Then you've got improvements to road surfaces, barriers to stop vehicles crashing down hillsides, better street lighting etc. Statistically minor rural roads are the most dangerous, so it makes perfect sense that as more higher quality roads, dual carriageways, then motorways were built, the accident rate per mile travelled would start to decline.
    We have now pretty much got down to the level at which safety and accident rates are not going to get any better. From now on, expect the figures to more or less just bump along from year to year at a fairly constant level with a bit of apparently random variation.
     
  9. mjr

    mjr Wanting to Keep My EU Citizenship

    And that, folks, is why the helmet zealots should be spending some tiny fraction of their money on promoting better de-icing or studded tyres or some other actual crash prevention measures instead of head-only mitigation devices.
     
  10. TheDoctor

    TheDoctor Man-Machine Moderator

    Location:
    Stevenage
    There's no reason to be nasty to children.
    Equally, there's no reason to accept thier opinion as authoritative fact.
     
  11. Dave Davenport

    Dave Davenport Guru

    Location:
    Hampshire
    To be clear; I'm annoyed by the shoddy excuse for journalism from the BBC and not the kid who's had a very nasty experience.
     
    theclaud and TheDoctor like this.
  12. Andy in Germany

    Andy in Germany Senior Member

    Location:
    Stuttgart, Germany
    Roadside breathalyzers and a legal alcohol limit were introduced in 1967, which made a difference. Also 3 point seat belts gradually became cumpolsory from 1968 onwards, first for drivers seats and then passengers.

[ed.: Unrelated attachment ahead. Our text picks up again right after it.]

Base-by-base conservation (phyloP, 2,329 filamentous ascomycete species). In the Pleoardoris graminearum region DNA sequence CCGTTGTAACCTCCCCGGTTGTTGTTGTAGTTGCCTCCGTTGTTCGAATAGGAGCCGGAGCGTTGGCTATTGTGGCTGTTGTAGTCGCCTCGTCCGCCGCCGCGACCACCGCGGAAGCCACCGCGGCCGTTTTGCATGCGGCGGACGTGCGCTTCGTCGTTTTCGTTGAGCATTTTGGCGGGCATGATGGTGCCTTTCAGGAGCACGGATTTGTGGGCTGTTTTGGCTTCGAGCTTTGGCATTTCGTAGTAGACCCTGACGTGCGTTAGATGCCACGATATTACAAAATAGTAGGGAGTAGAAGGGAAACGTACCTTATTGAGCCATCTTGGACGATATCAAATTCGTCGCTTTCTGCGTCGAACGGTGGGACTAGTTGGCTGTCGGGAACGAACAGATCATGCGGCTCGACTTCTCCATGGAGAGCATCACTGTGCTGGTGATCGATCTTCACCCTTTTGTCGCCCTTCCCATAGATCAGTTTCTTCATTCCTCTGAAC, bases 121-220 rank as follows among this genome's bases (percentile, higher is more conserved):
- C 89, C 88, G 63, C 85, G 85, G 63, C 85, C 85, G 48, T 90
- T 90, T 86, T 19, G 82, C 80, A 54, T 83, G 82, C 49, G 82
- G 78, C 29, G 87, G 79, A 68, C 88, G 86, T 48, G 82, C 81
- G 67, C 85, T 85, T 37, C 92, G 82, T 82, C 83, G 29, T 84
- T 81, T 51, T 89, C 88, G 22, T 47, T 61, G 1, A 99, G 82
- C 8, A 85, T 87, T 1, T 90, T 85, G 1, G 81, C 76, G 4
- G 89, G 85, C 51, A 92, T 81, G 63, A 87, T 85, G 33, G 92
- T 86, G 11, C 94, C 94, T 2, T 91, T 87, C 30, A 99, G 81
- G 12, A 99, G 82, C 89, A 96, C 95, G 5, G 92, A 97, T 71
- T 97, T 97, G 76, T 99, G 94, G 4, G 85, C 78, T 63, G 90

13. Andy in Germany

    Andy in Germany Senior Member

    Location:
    Stuttgart, Germany
    I don't know about the UK, but that would certainly apply here. Cycle training is little more then "Know street signs, wear a helmet, and of course keep out of the way of Very Important Drivers."
     
    theclaud likes this.
  14. Dave Davenport

    Dave Davenport Guru

    Location:
    Hampshire
    No it's not.
     
  15. SkipdiverJohn

    SkipdiverJohn Senior Member

    Location:
    London
    Bottom line is the girl was going too fast for the conditions. No different to a car being driven downhill too fast, fails to stop in time, and crashes through a set of traffic lights. Bad judgement - operator error.
    As far as compulsory helmets go, no. Helmet wearing compulsion = Nanny State interference. There's enough do-gooders trying to tell us what food to eat, how much alcohol to drink etc. We don't need yet more of this crap from the political classes. Do I think wearing a helmet is generally sensible in traffic? Yes, but it should be personal choice. Do I think a helmet is needed for a slow speed ride in the woods or on a quiet cycle path? No, not really.
     
    Andy in Germany likes this.
  16. Andy in Germany

    Andy in Germany Senior Member

    Location:
    Stuttgart, Germany
    Sorry, typo there. I should have written "Cycle training locally" ie. in Germany where we live is little more than this. I've had three children do cycle training here and the message didn't vary.

    I can't comment on the UK as I've not lived there in 17 years.